Columbia River Gorge-ous

The Campbells are on to the next adventure!

On Saturday, September 24, 2017 we left Burlington, CO and headed to the Pacific Northwest for the fall. We headed west on I-70 (avoiding windy Wyoming this time!), and it was a smooth, long ride to Heber City, Utah. We stayed in Wasatch Mountain State Park for 4 nights and visited the bea-Utah-ful Wasatch and Uinta Mountains, drove on back roads that were closed or snowed over during our last stent in Utah in the spring, and visited some of our wonderful friends that we had been missing all summer. The drive from Burlington to Heber City was estimated to be 10 hours 17 minutes on the GPS, but due to frequent stops and slower driving speeds while pulling our RV, we clocked in at a whopping 13 hours (and 4 tanks of gas)! We were exhausted and hungry as we pulled into the campground, but thrilled to be back in Utah.

Over the course of the next 3 days, we saw heavy snow that melted quickly and gave way to bright fall colors of red, orange, and yellow that made the mountains even more beautiful. Sunday was a tough day to drive around due to the sudden snow, but our dear friends, Katie and Isaac, came to our small home for an evening of snow, dinner, and catching up. We spent Monday driving deep in the Uinta Mountains then headed north to Park City for the afternoon. The scenic drive from Park City to Midway was closed in the spring, so we weren’t able to access it then; of course we had to take advantage of the early autumn season and see this view for ourselves. Guardsman Pass didn’t disappoint! This windy road travels up the mountain on the north side past Brighton ski area then takes a steep descent into Wasatch Mountain State Park. It definitely takes longer time than the highway but is well worth it. Our last day in Utah was spent hiking some easy trails southeast of Salt Lake City in Big Cottonwood Canyon then driving east of Heber to explore the valley a little more. We turned in early for a good night sleep to get an early start on the next leg of our trip.

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On Wednesday, we hooked up our house, said our see-ya-laters to Utah, and drove further north towards Oregon. Russell wanted to find the “twin falls” aka Shoshone Falls in Twin Falls, Idaho, but upon arrival we were definitely let down. The big falls were dry, and the little falls were just a trickle. We spent the night at Bruneau Dunes State Park in Mountain Home, Idaho. This site wasn’t planned, but we were tired of driving, and the sand dunes looked interesting.

Bruneau Dunes State Park-4

We hiked to the top of the dune and looked out over the park and the nearby river

Finally, Thursday was Oregon Day! It was a 7 hour drive from our overnight site in Idaho to our new home in The Dalles, Oregon, so we hit the road at daylight and got excited. West Oregon was a little bland at first with brown hills and few trees to be seen, but the further northwest we drove, the more we liked what we saw. As we traveled on I-84, we came to the Columbia River and caught site of Washington State to our left and some steep cliffs to our right. The Gorge (as the locals call it) changes drastically as you drive east to west from steep, rocky cliffs that are home to mountain goats and black tail deer to vineyards and developed towns with more hustle and bustle. The state line that divides Oregon and Washington runs through the middle of the Columbia River, so the wind surfers on the river are sometimes in one state and sometimes in another! We pulled in to Memaloose State Park where Russell is helping out with maintenance tasks as a park host for a few weeks, met the friendly park rangers, and set up home in our secluded site in the campground.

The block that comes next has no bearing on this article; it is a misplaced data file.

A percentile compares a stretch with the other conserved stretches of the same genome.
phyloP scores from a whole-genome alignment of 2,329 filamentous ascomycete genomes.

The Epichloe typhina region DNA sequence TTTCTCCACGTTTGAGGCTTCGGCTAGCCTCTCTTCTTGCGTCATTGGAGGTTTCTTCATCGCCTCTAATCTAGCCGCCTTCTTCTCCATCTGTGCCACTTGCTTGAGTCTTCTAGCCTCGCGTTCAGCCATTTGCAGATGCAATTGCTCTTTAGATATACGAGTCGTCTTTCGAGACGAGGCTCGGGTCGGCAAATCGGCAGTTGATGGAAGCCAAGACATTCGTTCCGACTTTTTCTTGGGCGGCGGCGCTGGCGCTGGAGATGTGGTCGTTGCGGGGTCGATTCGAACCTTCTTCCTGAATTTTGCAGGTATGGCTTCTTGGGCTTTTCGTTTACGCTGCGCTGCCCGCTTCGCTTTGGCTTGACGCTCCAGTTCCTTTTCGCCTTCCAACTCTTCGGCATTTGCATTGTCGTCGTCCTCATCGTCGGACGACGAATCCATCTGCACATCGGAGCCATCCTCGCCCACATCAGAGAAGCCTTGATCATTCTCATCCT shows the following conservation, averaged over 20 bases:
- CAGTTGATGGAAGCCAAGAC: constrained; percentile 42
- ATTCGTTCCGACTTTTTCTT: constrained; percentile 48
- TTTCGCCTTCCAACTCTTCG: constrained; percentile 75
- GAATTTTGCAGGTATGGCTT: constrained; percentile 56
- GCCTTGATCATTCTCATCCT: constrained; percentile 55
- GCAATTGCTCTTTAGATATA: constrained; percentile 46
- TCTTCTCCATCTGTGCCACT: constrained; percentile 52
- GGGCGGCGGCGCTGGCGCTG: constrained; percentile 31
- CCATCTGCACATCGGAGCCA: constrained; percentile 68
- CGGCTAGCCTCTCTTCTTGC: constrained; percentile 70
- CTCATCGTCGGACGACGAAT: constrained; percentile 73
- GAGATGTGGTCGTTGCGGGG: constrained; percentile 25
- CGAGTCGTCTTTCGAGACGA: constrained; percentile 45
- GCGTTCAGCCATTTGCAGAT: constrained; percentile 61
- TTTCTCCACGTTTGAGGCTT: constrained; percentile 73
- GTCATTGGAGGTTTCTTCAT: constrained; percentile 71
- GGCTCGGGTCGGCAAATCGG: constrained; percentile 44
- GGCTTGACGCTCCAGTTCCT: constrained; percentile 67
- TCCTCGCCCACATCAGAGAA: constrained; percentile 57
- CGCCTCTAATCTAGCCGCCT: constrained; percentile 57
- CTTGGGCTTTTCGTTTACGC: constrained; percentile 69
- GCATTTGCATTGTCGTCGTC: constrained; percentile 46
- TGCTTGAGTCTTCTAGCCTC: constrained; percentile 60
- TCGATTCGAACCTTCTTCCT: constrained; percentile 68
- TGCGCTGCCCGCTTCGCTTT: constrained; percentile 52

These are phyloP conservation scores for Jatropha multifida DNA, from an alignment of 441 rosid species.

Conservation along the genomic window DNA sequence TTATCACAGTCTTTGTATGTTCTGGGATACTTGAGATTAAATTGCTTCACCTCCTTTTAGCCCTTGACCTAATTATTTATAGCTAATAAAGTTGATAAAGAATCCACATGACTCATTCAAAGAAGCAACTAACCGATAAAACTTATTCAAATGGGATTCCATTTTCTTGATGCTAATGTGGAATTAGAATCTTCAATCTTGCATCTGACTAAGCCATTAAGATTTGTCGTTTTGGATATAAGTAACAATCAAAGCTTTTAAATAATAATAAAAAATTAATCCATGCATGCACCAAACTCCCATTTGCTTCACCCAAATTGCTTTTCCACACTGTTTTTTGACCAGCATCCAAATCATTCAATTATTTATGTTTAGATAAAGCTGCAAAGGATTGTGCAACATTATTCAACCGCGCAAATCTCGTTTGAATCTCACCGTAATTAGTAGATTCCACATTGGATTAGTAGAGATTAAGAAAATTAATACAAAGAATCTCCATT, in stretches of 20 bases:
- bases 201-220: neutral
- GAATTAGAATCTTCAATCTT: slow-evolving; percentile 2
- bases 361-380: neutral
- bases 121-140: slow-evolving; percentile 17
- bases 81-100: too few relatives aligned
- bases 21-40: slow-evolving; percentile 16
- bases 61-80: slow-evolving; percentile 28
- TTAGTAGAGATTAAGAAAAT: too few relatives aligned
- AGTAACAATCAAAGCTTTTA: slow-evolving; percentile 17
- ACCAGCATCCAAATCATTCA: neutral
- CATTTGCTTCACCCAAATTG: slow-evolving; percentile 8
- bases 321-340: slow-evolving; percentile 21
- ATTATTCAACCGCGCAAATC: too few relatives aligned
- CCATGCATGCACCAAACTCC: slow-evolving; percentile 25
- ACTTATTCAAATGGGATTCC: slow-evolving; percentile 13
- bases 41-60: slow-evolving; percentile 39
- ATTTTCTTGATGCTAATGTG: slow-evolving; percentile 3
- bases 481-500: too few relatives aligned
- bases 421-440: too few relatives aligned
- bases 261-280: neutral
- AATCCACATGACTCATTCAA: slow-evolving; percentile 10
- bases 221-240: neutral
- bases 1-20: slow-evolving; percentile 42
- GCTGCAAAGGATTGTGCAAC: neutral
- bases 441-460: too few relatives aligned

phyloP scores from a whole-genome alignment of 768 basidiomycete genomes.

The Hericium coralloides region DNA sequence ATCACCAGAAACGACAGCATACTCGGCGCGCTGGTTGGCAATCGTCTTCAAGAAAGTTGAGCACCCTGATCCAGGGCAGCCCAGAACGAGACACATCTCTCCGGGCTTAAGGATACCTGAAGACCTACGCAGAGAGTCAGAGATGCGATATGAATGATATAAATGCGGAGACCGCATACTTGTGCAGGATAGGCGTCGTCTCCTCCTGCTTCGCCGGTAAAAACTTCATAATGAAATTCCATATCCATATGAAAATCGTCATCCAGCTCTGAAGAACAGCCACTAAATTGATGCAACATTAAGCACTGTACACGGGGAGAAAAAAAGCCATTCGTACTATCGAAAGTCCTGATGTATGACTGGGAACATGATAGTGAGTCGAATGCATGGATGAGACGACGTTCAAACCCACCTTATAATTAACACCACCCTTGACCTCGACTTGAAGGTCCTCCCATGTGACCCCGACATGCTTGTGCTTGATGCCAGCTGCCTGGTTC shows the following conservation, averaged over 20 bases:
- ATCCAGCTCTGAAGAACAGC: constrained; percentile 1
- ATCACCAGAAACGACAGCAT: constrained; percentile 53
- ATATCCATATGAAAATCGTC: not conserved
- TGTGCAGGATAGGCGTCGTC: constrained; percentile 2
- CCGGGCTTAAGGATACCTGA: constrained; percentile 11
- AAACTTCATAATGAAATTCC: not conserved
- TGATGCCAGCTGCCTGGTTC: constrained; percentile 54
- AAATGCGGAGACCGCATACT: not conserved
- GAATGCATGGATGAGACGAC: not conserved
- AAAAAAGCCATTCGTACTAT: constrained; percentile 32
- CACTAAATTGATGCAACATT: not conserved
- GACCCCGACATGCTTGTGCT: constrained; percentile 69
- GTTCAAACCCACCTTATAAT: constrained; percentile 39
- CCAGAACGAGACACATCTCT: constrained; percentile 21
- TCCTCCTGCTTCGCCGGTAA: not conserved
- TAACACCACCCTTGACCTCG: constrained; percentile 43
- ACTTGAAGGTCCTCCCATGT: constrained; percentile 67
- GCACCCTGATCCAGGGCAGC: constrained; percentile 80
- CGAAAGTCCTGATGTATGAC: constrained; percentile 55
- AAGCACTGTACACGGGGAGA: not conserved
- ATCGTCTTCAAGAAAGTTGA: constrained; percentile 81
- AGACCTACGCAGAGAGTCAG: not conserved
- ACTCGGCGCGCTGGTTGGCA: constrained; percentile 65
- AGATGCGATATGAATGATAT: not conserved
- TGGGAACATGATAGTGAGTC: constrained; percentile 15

We were ready to see our new temporary town, so we spent the weekend driving and exploring to see what the Columbia River Gorge has to offer, besides its beauty. Russell immediately checked off an item on his photography bucket list once we found the Rowena Loops, a scenic section of Highway 30 that was completed in 1929. This engineering advancement was built around the landscape and incorporates sloping roads and tight hairpin turns to wind through Mosier and Rowena, Oregon.

On top of finding our way around the new city, including shopping at the local Safeway grocery store, finding a good Chinese restaurant, and spotting vineyards to visit in the future, we played a round of disc golf (rather, Russell played while Victoria and the dogs kept him company), visited the Saturday morning farmers market, and hiked the Mosier Plateau Trail that overlooks the town of Mosier and the Columbia River from the top of the gorge.

Mosier plateau trail3

Viewpoint from the Mosier Plateau Trail

So far, we love Oregon and The Dalles and the Columbia River Gorge! We are planning to be here until mid-November until another physical therapy contract will hopefully take us closer to Portland and out of the mountains for the beginning of the winter season.


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